In line with the results of the Swiss study, after adjustment for a similar pattern of predictors (irrespective of whether these predictors were significant or not in the final model), no significant association was found between alcohol consumption and virological failure. This was true after adjustment for significant correlates only, and also after adjustment for nonadherence to ARV. By contrast, a significant association was found between alcohol consumption and CD4 cell count; compared with abstinent patients, those reporting low alcohol consumption were more likely to have significantly higher CD4 cell count [coefficient (95% confidence interval): 0.06 (0.02 to 0.09), P = 0.006], whereas those drinking more than 10 g/day had CD4 cell counts not significantly different from those of abstinent patients, after adjustment for a pattern of correlates similar to that used in the Swiss study. This association was confirmed even when using as the reference group only those patients who remained abstinent over the whole follow-up, to control for possible misclassification of ex-users as alcohol abstainers. When removing variables that did not significantly contribute to the multivariate model, low alcohol consumption was still significantly associated with CD4 outcome. We did not find any significant effect of age on CD4 cell count, probably because of different characteristics between the 2 cohorts, related to the study period analyzed (from 1997 onward for the French cohort and from 2005 onward for the Swiss cohort).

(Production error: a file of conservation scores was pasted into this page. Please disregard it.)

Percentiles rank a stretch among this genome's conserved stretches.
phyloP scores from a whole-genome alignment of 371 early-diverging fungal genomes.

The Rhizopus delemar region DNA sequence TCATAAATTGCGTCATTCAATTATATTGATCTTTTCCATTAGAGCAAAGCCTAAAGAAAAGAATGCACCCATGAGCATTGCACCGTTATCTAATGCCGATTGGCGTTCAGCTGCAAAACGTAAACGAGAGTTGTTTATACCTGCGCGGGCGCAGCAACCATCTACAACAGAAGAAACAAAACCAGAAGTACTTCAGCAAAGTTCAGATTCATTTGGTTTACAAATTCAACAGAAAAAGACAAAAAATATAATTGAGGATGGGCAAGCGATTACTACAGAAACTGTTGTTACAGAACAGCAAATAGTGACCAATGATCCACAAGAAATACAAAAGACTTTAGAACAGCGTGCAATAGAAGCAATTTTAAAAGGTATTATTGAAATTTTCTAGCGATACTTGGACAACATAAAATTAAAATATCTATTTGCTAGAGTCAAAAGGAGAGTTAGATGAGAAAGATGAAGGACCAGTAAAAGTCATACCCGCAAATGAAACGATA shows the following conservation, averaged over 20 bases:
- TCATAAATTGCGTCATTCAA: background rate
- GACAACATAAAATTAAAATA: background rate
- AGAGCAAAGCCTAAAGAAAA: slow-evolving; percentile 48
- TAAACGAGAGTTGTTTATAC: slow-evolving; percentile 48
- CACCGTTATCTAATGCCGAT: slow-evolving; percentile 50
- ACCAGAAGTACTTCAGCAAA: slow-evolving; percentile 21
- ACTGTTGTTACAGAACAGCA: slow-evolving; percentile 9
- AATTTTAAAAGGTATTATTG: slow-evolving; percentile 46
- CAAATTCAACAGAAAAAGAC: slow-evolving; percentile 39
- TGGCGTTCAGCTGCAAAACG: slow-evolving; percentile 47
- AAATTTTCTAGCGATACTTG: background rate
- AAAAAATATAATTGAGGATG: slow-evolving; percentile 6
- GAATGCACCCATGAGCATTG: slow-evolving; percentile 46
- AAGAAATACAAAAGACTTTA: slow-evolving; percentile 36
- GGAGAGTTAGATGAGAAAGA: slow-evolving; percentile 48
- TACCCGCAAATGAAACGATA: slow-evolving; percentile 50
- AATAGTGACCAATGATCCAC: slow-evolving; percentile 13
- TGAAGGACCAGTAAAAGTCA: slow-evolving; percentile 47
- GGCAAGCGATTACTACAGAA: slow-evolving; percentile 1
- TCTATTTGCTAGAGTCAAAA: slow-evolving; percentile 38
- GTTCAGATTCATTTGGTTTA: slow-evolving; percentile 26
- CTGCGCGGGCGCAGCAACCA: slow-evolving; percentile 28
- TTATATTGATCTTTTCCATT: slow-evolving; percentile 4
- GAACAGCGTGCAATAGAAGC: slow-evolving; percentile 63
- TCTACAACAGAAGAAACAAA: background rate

The association between low alcohol consumption and higher CD4 cell count levels is rather intriguing. It is also possible that this association was not found in the Swiss study because the “low consumption” and “moderate consumption” categories were collapsed together. However, we cannot assess the possible hypothesis of a French paradox, that is a true “protective” effect of low alcohol consumption arising either from the pattern of alcohol use in France or from the fact that low alcohol consumption may be a proxy of low food intake14 as the self-administered questionnaire did not assess such specificities. It is also likely that this association is significant because low alcohol consumption can be regarded more as a proxy of healthier behaviors (high-quality food, exercise, and others) and high social status, which are not completely captured by the variables used for adjustment in the model.